"I want a lawyer."
Once again, the Indiana Court of Appeals showed the importance of knowing the right words to tell the police if you wish to have a lawyer before answering any questions from the officer. Unless you ask for a lawyer using the proper words, the officer may ignore your request and keep asking questions to try to get you to incriminate yourself.
The stopping of police questioning is not required if a suspect makes a reference to an attorney that is ambiguous or equivocal. In the recent case of Hicks v. State, the following statement was determined not to be a clear request for an attorney allowing a confession to be used as evidence:
“I think I should talk to an attorney.”
Instead, you must make a clear demand for a lawyer that a police officer will not be able to claim later in court that the officer was not sure that you were asking for a lawyer. We won a reversal of a conviction on appeal when the trial court improperly allowed into evidence the defendant’s videotaped confession when the defendant had told the officer in the video:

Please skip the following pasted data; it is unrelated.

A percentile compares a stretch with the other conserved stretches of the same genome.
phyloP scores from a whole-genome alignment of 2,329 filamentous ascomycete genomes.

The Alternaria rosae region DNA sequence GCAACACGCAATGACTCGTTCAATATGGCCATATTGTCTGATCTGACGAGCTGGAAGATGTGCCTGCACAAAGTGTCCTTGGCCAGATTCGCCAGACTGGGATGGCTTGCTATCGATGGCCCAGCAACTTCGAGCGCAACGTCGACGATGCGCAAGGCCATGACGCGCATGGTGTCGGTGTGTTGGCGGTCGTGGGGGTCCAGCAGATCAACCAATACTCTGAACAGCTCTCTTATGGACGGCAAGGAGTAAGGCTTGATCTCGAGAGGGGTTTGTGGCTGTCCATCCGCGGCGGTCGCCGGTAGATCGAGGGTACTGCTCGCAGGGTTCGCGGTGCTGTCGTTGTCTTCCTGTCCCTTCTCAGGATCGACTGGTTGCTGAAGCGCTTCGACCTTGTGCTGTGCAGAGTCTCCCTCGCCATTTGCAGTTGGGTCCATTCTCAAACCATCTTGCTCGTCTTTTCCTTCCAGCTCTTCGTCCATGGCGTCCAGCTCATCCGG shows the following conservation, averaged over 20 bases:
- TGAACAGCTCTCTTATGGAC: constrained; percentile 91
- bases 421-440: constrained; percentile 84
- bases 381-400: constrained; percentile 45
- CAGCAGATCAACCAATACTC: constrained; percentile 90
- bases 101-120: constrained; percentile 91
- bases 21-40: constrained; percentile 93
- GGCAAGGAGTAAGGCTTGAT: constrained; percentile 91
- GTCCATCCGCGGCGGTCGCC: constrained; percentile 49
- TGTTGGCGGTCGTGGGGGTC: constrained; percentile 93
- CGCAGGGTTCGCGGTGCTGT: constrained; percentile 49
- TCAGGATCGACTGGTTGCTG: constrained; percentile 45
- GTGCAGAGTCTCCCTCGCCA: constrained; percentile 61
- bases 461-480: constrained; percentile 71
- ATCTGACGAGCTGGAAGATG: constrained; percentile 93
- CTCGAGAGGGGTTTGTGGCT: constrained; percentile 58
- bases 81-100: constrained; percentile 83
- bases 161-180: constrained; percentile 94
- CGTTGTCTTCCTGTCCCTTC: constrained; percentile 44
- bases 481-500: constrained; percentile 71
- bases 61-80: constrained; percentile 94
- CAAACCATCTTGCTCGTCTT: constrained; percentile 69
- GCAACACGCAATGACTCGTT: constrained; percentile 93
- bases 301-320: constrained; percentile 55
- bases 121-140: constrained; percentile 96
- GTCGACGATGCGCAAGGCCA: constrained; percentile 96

“I want a lawyer so that way, you know, I don't have to worry about-you know-saying I don't know for the fifty-millionth time.”
If you want to protect and preserve your constitutional rights, do not “think” that you need a lawyer, because you do need one. Instead you must use four words at the start of any police questioning to protect your rights: “I want a lawyer.”